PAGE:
There have been many dramatic stories over the years involving the internet and copyright infringement, but few are as notorious as that of Megaupload and Kim Dotcom. It’s one hell of a story, but one that’s complicated and often misunderstood. Join us for an answer to the question of “what is Megaupload?” as we look at what happened to the website and what comes next.
- Megaupload was one of the leading file-sharing sites on the internet until its takedown in January 2012.
- The site’s founder, Kim Schmitz, legally changed his name to Kim Dotcom around the same time he founded Megaupload in 2005.
- Dotcom has waged an ongoing legal battle for more than a decade to avoid extradition to the United States for charges of copyright infringement, wire fraud, racketeering and money laundering.
- Despite sharing part of its name with Megaupload and being founded by the same person, MEGA.nz retains none of its ties to the now-defunct file-sharing site.
As with most legal matters, the details of the case against Kim Dotcom are dense and fairly complex. In this article, we’ll give you a quick explanation of what Megaupload is and the history of its founder before diving headfirst into the confusing world of legal jargon, arrests, convictions and appeals, as we try to make sense of it all.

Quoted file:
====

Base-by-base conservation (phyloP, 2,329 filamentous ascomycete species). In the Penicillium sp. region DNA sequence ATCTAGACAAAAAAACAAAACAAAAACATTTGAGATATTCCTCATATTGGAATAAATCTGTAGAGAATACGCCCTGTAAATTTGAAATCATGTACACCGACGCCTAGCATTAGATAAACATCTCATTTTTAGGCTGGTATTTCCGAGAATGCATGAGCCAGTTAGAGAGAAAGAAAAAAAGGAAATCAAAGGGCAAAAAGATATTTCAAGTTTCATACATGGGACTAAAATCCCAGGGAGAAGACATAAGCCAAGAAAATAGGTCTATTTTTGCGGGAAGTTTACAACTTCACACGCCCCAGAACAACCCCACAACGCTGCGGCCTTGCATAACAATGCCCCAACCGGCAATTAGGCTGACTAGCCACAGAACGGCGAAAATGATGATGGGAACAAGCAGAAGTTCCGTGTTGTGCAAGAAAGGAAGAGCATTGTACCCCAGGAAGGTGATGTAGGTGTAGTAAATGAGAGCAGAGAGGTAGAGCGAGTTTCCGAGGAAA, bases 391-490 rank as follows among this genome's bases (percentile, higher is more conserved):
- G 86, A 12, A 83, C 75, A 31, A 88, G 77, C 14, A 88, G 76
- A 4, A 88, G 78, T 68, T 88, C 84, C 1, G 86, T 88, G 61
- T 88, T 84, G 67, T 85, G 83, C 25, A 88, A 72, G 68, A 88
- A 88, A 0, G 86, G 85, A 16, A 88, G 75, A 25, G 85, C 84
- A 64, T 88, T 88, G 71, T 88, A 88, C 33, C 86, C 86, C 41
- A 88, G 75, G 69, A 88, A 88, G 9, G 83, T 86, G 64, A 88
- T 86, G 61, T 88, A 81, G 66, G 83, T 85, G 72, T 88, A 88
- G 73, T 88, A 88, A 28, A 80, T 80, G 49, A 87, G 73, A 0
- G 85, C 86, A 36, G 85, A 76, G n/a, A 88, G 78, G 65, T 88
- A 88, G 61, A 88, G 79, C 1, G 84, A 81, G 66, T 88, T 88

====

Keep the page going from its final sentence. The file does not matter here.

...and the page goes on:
No, MEGA.nz is a well-established cloud storage service that is not in any way illegal. Even its predecessor, Megaupload, was not illegal to use. Rather, U.S. prosecutors decided to go after the founders of the website, but not its users.
MEGA is used to store and share files online, just like other cloud storage services such as Dropbox, Google Drive or Microsoft OneDrive.
That depends. You can store whatever files you want on your MEGA account. This means that the safety of downloading something from someone else’s MEGA cloud storage depends on who that person is and whether you trust that they won’t deliberately send you malware.
Yes, there is nothing inherently unsafe about using MEGA’s desktop app. MEGA also boasts better security and privacy than many of its competitors.
What Is Megaupload?
If you’ve been using the internet for a while, chances are you remember Megaupload from the mid-to-late 2000s. The website was founded in 2005, with its headquarters located in Hong Kong. Throughout its seven years of existence, more than 175 million people registered an account, and the site received over a billion page views.9
At its peak, Megaupload was the 13th most visited website in the world and stored roughly 25 petabytes (or 25,000 terabytes) of data on its servers. Multiple countries blocked access to the site over the years, including Malaysia, India and — somewhat strangely — Hong Kong, where the company incorporated. 10 11 12 13
Aside from the main sharing site, Megaupload also ran a number of other services, such as Megakey.com and Megabox.com, the latter of which was billed as an iTunes competitor that ran directly in the user’s web browser.